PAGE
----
Examination of historical and current trends in the treatment of individuals with disabilities including effects of discrimination, advocacy, litigation, legislation and economic considerations on educational services and community inclusion. Prerequisite: Twelve hours in Education and related areas, or Instructor permission.
Dates: July 15 - August 9, 2019 Open to graduate students in Special Ed and/or Counseling programs.
This course examines the legal and ethical issues embedded in the provision of special education services to individuals with disabilities and their families. The course addresses the historical treatment of people with disabilities from a service delivery model perspective. Significant legislation and court decisions will be addressed along with current special education legal requirements. Specific attention will be given to ways in which disability may be viewed as a form of diversity. Additionally, important frameworks and concepts including social construction of disability, self-determination, inclusion, collaboration with diverse families and person-centered planning will be explored. The course will also embed understanding of these concepts within the framework of Vermont’s Educational Support System model, Multi-tiered Systems of support and Universal Design as a way to examine the ways in which all students can have their learning needs met in general education settings.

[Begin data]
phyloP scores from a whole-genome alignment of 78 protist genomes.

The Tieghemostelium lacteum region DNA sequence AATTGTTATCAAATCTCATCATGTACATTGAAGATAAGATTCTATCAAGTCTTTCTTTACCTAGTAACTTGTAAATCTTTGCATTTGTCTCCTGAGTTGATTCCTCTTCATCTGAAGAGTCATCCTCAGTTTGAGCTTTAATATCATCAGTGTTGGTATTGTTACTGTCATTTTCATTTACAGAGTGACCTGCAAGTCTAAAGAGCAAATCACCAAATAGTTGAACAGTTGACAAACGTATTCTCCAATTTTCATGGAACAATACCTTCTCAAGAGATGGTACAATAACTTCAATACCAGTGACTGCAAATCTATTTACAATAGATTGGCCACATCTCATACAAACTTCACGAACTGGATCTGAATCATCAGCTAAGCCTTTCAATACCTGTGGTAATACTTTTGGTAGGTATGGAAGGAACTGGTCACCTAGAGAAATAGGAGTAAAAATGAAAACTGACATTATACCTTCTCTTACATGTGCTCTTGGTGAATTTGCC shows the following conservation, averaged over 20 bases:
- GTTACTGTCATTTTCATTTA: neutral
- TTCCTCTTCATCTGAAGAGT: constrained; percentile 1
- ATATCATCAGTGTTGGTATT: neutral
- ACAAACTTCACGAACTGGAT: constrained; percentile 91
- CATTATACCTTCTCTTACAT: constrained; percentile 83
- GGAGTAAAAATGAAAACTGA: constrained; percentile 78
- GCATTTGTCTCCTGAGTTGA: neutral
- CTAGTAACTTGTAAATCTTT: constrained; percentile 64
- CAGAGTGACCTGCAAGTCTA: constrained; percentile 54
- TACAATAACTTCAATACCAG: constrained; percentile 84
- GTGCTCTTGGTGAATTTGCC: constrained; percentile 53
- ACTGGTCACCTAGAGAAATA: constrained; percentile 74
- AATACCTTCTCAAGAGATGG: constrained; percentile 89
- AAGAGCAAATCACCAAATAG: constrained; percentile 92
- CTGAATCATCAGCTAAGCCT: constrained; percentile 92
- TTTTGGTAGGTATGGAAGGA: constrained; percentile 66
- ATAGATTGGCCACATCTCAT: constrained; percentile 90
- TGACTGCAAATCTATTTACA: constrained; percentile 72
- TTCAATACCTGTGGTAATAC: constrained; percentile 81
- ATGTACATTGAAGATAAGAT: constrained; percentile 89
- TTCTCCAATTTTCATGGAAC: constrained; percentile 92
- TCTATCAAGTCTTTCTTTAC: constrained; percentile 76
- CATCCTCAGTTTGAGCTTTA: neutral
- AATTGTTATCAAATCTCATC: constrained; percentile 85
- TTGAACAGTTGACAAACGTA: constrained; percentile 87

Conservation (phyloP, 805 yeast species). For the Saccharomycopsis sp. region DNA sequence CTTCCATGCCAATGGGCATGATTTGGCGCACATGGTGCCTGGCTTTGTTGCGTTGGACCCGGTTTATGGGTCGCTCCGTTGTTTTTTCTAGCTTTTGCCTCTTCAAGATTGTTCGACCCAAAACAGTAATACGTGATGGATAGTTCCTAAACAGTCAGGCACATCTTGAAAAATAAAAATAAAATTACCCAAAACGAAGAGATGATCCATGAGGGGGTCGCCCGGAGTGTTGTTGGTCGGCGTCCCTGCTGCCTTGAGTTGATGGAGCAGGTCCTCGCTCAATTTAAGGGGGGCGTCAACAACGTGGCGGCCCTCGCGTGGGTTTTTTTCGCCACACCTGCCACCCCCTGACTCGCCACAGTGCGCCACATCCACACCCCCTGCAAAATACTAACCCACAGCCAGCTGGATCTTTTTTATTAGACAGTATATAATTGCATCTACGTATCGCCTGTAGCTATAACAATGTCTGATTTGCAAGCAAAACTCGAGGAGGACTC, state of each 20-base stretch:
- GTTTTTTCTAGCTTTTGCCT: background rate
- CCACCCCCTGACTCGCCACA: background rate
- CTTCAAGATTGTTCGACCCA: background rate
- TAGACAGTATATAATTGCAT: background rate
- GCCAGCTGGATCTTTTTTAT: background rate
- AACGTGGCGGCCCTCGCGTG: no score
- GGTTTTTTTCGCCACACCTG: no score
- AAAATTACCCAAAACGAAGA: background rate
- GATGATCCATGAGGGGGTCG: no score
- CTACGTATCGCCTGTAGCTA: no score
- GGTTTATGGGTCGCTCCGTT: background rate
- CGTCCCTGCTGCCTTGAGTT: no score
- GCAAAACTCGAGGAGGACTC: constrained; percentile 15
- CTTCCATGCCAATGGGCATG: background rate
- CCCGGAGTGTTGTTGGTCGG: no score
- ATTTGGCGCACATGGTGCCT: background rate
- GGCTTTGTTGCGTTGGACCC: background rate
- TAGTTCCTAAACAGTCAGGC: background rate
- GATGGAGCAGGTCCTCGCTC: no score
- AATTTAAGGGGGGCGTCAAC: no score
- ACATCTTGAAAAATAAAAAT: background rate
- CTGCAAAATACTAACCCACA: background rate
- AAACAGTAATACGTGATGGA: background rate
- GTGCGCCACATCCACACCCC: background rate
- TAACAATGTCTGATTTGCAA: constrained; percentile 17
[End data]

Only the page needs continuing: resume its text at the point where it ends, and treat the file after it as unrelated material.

The course will be delivered in an asynchronous online format utilizing programs such as flipgrid, screencastomatic, and the UVM sponsored BlackBoard site. Active engagement and participation regardless of learning platform is expected. The instructor will model for students the use of all technology in the beginning of the course to ensure understanding by all participants.
Grades are based on weekly assignments, a midterm exam, and a final project.
Online Course (View Campus Map)